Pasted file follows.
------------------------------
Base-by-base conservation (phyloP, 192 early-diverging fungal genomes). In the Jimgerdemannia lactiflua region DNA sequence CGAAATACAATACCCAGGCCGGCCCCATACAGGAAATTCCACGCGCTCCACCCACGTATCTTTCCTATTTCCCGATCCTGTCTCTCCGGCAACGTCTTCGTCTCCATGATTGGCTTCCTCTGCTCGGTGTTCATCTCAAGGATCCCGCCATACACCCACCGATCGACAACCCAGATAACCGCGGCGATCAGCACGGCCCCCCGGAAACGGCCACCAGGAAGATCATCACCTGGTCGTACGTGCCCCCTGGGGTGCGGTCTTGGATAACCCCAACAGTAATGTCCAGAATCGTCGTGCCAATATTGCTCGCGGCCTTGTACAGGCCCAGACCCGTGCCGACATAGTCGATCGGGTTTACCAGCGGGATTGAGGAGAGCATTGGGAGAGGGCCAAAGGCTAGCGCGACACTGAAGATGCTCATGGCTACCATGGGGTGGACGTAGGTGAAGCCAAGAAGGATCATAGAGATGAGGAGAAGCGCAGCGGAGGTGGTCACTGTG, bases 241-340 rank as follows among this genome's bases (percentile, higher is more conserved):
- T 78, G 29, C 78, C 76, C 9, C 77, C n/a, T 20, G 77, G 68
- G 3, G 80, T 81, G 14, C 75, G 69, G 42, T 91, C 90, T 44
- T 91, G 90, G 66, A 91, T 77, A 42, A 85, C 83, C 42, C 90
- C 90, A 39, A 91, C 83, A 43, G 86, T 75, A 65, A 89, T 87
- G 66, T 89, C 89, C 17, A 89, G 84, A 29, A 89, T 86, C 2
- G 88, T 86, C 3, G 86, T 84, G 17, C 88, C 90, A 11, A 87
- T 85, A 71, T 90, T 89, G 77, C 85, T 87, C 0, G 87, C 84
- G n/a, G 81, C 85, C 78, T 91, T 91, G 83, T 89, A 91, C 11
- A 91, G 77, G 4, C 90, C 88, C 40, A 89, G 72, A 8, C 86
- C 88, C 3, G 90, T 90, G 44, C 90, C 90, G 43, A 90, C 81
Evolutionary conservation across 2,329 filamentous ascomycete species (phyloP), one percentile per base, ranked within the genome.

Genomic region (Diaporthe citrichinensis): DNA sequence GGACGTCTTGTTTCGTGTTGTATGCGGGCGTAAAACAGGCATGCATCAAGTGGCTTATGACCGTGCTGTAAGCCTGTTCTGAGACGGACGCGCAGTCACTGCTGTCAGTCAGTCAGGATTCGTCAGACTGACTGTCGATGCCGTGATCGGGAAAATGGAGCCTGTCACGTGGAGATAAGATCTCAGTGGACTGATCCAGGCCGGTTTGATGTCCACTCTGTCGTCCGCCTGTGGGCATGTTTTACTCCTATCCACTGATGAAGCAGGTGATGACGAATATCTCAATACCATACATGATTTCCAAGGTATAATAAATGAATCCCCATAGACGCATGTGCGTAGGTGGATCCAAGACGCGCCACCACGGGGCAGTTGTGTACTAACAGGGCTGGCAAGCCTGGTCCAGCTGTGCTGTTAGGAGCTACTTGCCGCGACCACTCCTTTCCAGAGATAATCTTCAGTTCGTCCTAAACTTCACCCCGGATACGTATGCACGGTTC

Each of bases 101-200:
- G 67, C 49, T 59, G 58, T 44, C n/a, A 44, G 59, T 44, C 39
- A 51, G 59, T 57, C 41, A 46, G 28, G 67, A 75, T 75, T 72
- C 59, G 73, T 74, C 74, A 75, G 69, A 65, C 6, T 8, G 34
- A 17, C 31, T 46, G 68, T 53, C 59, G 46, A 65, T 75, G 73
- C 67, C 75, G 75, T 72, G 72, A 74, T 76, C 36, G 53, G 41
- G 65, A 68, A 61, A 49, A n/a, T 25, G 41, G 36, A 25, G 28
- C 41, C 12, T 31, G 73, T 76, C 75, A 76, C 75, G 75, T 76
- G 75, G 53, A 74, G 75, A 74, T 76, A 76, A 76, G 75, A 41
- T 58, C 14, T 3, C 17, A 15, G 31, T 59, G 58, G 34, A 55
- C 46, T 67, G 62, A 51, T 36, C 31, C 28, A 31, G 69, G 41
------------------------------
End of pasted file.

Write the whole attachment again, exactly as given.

Base-by-base conservation (phyloP, 192 early-diverging fungal genomes). In the Jimgerdemannia lactiflua region DNA sequence CGAAATACAATACCCAGGCCGGCCCCATACAGGAAATTCCACGCGCTCCACCCACGTATCTTTCCTATTTCCCGATCCTGTCTCTCCGGCAACGTCTTCGTCTCCATGATTGGCTTCCTCTGCTCGGTGTTCATCTCAAGGATCCCGCCATACACCCACCGATCGACAACCCAGATAACCGCGGCGATCAGCACGGCCCCCCGGAAACGGCCACCAGGAAGATCATCACCTGGTCGTACGTGCCCCCTGGGGTGCGGTCTTGGATAACCCCAACAGTAATGTCCAGAATCGTCGTGCCAATATTGCTCGCGGCCTTGTACAGGCCCAGACCCGTGCCGACATAGTCGATCGGGTTTACCAGCGGGATTGAGGAGAGCATTGGGAGAGGGCCAAAGGCTAGCGCGACACTGAAGATGCTCATGGCTACCATGGGGTGGACGTAGGTGAAGCCAAGAAGGATCATAGAGATGAGGAGAAGCGCAGCGGAGGTGGTCACTGTG, bases 241-340 rank as follows among this genome's bases (percentile, higher is more conserved):
- T 78, G 29, C 78, C 76, C 9, C 77, C n/a, T 20, G 77, G 68
- G 3, G 80, T 81, G 14, C 75, G 69, G 42, T 91, C 90, T 44
- T 91, G 90, G 66, A 91, T 77, A 42, A 85, C 83, C 42, C 90
- C 90, A 39, A 91, C 83, A 43, G 86, T 75, A 65, A 89, T 87
- G 66, T 89, C 89, C 17, A 89, G 84, A 29, A 89, T 86, C 2
- G 88, T 86, C 3, G 86, T 84, G 17, C 88, C 90, A 11, A 87
- T 85, A 71, T 90, T 89, G 77, C 85, T 87, C 0, G 87, C 84
- G n/a, G 81, C 85, C 78, T 91, T 91, G 83, T 89, A 91, C 11
- A 91, G 77, G 4, C 90, C 88, C 40, A 89, G 72, A 8, C 86
- C 88, C 3, G 90, T 90, G 44, C 90, C 90, G 43, A 90, C 81
Evolutionary conservation across 2,329 filamentous ascomycete species (phyloP), one percentile per base, ranked within the genome.

Genomic region (Diaporthe citrichinensis): DNA sequence GGACGTCTTGTTTCGTGTTGTATGCGGGCGTAAAACAGGCATGCATCAAGTGGCTTATGACCGTGCTGTAAGCCTGTTCTGAGACGGACGCGCAGTCACTGCTGTCAGTCAGTCAGGATTCGTCAGACTGACTGTCGATGCCGTGATCGGGAAAATGGAGCCTGTCACGTGGAGATAAGATCTCAGTGGACTGATCCAGGCCGGTTTGATGTCCACTCTGTCGTCCGCCTGTGGGCATGTTTTACTCCTATCCACTGATGAAGCAGGTGATGACGAATATCTCAATACCATACATGATTTCCAAGGTATAATAAATGAATCCCCATAGACGCATGTGCGTAGGTGGATCCAAGACGCGCCACCACGGGGCAGTTGTGTACTAACAGGGCTGGCAAGCCTGGTCCAGCTGTGCTGTTAGGAGCTACTTGCCGCGACCACTCCTTTCCAGAGATAATCTTCAGTTCGTCCTAAACTTCACCCCGGATACGTATGCACGGTTC

Each of bases 101-200:
- G 67, C 49, T 59, G 58, T 44, C n/a, A 44, G 59, T 44, C 39
- A 51, G 59, T 57, C 41, A 46, G 28, G 67, A 75, T 75, T 72
- C 59, G 73, T 74, C 74, A 75, G 69, A 65, C 6, T 8, G 34
- A 17, C 31, T 46, G 68, T 53, C 59, G 46, A 65, T 75, G 73
- C 67, C 75, G 75, T 72, G 72, A 74, T 76, C 36, G 53, G 41
- G 65, A 68, A 61, A 49, A n/a, T 25, G 41, G 36, A 25, G 28
- C 41, C 12, T 31, G 73, T 76, C 75, A 76, C 75, G 75, T 76
- G 75, G 53, A 74, G 75, A 74, T 76, A 76, A 76, G 75, A 41
- T 58, C 14, T 3, C 17, A 15, G 31, T 59, G 58, G 34, A 55
- C 46, T 67, G 62, A 51, T 36, C 31, C 28, A 31, G 69, G 41